Sec. Hi] ACROSS AN ERODED ANCIENT DELTA 357
slags, were also met with at intervals over most of the march. The conditions under which our desert crossing was made obliged me to keep the line of our route as straight as possible. Search to right or left which would have caused delay was thus practically excluded. That the number of finds would have been far greater if a wider belt of ground could have been searched was proved by the experience gained in 1914, when I followed a different route on my march to theLou-lan Site.4
In the List reproduced at the end of this section it has been found convenient to group and
describe together all finds of small objects made on the wind-eroded desert ground south of the Lou-lan ruins. The description of the stone relics which form the great bulk of them is taken from
notes which Mr. Reginald A. Smith, Assistant in the British and Mediaeval Antiquities Depart-
ment of the British Museum, has been kind enough to furnish. As the same scholar has also made the collection of these stone remains the subject of a separate paper,& I may restrict myself here to
a brief analysis of the main results arrived at. The great majority of the pieces of stone, whether
worked or brought for use, are jasper. Chert, chalcedony, carnelian, and jade are also represented. All of them, it can be safely assumed, come from the south, where the K`un-lun range is known to
abound in these materials.° Of the 140 pieces collected, about half are worked with a varying degree of finish, the remainder being flakes and splinters struck off by man but offering no distinct proof of having been utilized.
From the fact that among the specimens recovered are three undoubted cores (C. 121-122. 002 ; C. 122.002, 006 a ; see Plate xxx), it is certain that at least a portion of the worked stones
must be of local manufacture. By far the most numerous among these are ` knife-blades ', nearly
sixty in fact, ` with single or double ridges showing that they were struck by people who understood the art of detaching regular two-edged flakes '. (See Plate xxx, C. 121. 0028, 0032, 0075 ; C. 122.
oo6, oo8, 0027, 0052 ; C. 122—I23. 009 ; C. 127 128.003.) Such blades' appear in the palaeolithic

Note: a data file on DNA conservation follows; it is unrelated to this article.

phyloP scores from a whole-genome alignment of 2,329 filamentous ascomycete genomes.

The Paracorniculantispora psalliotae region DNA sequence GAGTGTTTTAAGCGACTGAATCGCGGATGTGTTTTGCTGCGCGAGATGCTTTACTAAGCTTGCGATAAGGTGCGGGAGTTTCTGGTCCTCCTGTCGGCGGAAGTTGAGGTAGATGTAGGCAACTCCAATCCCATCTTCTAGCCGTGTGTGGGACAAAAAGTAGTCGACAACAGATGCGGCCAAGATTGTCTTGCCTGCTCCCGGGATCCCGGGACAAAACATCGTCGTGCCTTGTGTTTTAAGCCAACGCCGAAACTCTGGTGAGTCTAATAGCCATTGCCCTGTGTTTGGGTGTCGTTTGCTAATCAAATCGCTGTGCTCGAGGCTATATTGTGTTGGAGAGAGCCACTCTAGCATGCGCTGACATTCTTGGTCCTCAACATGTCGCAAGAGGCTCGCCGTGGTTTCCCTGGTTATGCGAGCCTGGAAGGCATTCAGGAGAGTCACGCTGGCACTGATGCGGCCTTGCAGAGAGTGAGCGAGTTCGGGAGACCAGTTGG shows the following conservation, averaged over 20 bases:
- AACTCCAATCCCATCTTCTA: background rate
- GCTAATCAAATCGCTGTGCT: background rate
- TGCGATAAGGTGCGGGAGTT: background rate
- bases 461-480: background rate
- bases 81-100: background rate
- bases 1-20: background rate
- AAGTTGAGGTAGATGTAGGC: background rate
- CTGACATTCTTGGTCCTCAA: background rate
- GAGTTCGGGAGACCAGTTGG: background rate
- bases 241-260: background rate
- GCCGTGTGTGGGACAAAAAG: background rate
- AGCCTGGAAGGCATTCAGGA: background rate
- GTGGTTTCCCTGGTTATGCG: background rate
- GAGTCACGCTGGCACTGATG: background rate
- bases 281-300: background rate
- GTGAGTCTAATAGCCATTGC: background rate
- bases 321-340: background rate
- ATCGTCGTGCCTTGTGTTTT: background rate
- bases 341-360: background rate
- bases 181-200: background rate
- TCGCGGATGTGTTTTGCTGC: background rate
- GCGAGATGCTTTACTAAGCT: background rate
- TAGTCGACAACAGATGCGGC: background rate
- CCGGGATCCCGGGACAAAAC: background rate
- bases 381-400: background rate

period, but seem to have survived into neolithic times. Certain specimens illustrated by Fig. 25 in Mr. R. A. Smith's paper show one edge battered into a broad blunt surface for the forefinger to
rest on in use, a form first attested in the La Madeleine cave period. Undoubtedly neolithic are the well-finished jasper arrow-heads, C. 122. 0023, 0054 (Plate xxx), of which one was found on the way from Camp 121, and the two jade celts, C. 126. 001, L.A. 00145 (Plate xxx), both of which were picked up in the area adjoining the Lou-lan sites.
It is clear that the frequency of these finds, over a somewhat wide tract, definitely proves its having been occupied by men in prehistoric times. But the same physical factor, wind-erosion,
which, on the one hand, allowed us to pick up these relics of the Stone Age with such ease on the
surface, renders it difficult, on the other, to draw from them any definite conclusion as to the chronology of that human. occupation. A number of interesting questions which these finds at
once suggested could not be answered from their own evidence. Did these remains of the Stone Age belong to a single if, perhaps, protracted period, or was it only the erosion of the successive layers originally containing them which had brought here relics of widely separated periods to lie side by side on the present surface ? Was it safe to assume that the difference in level between this surface and the top of the terraces protected by dead trees and drift-sand gave the measure of the extent to which wind-erosion had effected its work of scouring and lowering since the Stone Age ? Or had water continued to make its way here down to a much later period or, perhaps, returned after a long interval of desiccation and consequent denudation ?